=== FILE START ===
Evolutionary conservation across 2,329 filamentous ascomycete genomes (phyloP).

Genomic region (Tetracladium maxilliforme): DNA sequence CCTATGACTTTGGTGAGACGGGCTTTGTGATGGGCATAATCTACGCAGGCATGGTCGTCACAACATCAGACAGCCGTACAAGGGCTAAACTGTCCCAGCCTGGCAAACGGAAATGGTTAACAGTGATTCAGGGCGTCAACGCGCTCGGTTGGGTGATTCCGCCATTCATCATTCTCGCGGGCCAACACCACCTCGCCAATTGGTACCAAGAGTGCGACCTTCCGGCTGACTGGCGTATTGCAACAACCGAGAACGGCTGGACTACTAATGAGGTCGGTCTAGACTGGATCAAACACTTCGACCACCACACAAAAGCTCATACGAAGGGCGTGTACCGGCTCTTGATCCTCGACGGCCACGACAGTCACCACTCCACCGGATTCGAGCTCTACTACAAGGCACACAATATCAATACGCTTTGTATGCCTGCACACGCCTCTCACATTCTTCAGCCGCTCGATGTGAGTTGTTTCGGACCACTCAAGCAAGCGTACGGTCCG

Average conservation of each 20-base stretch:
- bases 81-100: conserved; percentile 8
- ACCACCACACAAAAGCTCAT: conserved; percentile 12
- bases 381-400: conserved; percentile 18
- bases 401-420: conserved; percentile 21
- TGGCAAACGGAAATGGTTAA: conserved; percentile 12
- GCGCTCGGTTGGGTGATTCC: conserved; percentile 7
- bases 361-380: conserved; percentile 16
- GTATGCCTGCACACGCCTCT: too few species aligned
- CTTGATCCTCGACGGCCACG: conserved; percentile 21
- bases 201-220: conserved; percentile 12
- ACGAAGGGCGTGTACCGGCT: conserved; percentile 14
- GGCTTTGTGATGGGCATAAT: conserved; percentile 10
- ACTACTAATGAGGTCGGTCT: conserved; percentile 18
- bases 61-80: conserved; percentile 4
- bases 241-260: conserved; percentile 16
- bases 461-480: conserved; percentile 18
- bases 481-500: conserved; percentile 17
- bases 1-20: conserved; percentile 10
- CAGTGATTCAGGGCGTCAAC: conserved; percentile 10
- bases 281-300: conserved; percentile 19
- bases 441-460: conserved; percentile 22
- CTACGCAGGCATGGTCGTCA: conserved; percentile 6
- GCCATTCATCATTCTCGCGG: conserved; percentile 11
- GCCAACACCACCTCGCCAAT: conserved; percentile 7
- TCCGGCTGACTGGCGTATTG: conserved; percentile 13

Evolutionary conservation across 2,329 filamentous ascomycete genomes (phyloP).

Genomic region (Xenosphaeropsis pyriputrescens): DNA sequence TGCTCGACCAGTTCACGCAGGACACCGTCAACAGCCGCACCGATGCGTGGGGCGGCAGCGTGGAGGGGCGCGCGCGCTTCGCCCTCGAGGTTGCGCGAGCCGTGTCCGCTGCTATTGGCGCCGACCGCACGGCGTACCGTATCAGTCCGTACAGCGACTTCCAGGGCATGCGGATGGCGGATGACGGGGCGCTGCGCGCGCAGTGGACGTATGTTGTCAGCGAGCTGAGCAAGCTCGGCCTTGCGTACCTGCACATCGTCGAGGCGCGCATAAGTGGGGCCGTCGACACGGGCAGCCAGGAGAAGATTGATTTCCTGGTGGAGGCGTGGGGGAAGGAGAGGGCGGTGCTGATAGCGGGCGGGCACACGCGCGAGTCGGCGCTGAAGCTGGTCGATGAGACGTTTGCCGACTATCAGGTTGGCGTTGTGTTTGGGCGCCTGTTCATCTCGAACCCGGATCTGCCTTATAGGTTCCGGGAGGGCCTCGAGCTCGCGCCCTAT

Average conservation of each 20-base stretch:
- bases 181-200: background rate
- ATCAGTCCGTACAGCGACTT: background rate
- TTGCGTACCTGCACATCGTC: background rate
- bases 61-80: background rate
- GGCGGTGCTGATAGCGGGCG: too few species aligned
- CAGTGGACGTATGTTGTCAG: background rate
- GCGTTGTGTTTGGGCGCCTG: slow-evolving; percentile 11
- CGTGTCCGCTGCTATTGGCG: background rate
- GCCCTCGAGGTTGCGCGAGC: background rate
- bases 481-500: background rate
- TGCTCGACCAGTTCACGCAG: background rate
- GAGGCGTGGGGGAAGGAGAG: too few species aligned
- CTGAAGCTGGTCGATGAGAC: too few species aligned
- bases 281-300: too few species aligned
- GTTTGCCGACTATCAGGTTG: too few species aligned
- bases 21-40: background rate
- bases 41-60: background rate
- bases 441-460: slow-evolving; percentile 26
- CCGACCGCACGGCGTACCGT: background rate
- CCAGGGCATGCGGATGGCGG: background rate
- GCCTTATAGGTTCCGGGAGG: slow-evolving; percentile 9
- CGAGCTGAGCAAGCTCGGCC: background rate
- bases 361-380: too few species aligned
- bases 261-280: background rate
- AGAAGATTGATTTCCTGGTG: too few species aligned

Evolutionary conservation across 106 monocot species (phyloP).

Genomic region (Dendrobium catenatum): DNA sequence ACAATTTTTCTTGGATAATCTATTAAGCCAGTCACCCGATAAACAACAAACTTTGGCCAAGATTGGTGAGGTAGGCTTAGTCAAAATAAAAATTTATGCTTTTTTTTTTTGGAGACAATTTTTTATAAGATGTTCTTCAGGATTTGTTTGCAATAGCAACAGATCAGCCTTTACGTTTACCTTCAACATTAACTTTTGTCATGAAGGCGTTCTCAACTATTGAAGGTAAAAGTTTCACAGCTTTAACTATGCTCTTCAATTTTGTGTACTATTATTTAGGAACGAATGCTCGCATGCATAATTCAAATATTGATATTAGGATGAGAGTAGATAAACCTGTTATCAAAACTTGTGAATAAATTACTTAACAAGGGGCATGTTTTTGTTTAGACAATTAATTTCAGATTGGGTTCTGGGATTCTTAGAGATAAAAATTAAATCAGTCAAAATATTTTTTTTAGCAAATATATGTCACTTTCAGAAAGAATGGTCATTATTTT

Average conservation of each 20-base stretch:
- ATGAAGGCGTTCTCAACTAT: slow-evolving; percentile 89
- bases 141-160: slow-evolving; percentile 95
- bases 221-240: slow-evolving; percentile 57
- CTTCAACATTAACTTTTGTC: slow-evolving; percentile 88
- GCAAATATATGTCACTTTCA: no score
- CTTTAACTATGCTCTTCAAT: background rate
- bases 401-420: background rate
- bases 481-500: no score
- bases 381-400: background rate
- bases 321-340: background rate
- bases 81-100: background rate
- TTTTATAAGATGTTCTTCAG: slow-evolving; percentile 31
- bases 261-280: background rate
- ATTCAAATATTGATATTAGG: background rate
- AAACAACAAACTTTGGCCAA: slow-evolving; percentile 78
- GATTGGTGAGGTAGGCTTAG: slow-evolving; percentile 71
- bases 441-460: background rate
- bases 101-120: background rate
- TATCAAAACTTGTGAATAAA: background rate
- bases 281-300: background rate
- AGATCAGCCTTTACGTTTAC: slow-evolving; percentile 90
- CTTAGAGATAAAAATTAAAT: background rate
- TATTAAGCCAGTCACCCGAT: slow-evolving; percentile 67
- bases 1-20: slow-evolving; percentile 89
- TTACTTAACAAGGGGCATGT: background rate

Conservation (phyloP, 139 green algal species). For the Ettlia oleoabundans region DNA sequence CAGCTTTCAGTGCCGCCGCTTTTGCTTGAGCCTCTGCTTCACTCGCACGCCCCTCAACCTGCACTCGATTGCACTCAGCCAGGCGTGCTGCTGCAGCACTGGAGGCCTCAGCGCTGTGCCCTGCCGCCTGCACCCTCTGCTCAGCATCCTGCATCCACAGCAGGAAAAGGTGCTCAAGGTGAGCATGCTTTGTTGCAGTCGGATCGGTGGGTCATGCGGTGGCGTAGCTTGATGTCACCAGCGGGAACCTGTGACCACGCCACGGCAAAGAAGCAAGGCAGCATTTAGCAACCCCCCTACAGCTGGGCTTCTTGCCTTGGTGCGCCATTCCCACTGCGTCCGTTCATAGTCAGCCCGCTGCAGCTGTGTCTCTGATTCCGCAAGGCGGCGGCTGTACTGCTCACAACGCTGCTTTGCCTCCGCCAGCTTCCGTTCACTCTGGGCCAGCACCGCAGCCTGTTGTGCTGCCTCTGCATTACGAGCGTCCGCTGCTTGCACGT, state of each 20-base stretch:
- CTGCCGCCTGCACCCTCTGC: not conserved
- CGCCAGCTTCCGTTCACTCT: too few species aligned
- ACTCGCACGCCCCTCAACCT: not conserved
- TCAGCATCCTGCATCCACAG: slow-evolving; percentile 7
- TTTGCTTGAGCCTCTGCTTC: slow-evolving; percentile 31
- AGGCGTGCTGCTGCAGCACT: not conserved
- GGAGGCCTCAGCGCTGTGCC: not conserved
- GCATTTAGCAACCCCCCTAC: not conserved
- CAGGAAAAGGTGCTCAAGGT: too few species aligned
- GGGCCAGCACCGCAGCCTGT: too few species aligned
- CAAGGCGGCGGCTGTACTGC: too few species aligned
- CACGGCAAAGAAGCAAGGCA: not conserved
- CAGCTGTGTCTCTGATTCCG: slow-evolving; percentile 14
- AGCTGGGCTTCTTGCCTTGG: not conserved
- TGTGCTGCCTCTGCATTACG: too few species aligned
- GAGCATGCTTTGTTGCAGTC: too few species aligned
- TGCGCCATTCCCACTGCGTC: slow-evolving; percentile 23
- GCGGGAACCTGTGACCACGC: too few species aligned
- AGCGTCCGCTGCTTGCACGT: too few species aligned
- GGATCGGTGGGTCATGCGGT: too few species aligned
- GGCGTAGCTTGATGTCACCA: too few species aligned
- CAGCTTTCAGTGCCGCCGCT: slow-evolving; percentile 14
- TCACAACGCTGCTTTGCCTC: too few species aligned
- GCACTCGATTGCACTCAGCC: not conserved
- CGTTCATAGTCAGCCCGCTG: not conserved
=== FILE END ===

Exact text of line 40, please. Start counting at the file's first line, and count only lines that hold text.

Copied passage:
- GCCCTCGAGGTTGCGCGAGC: background rate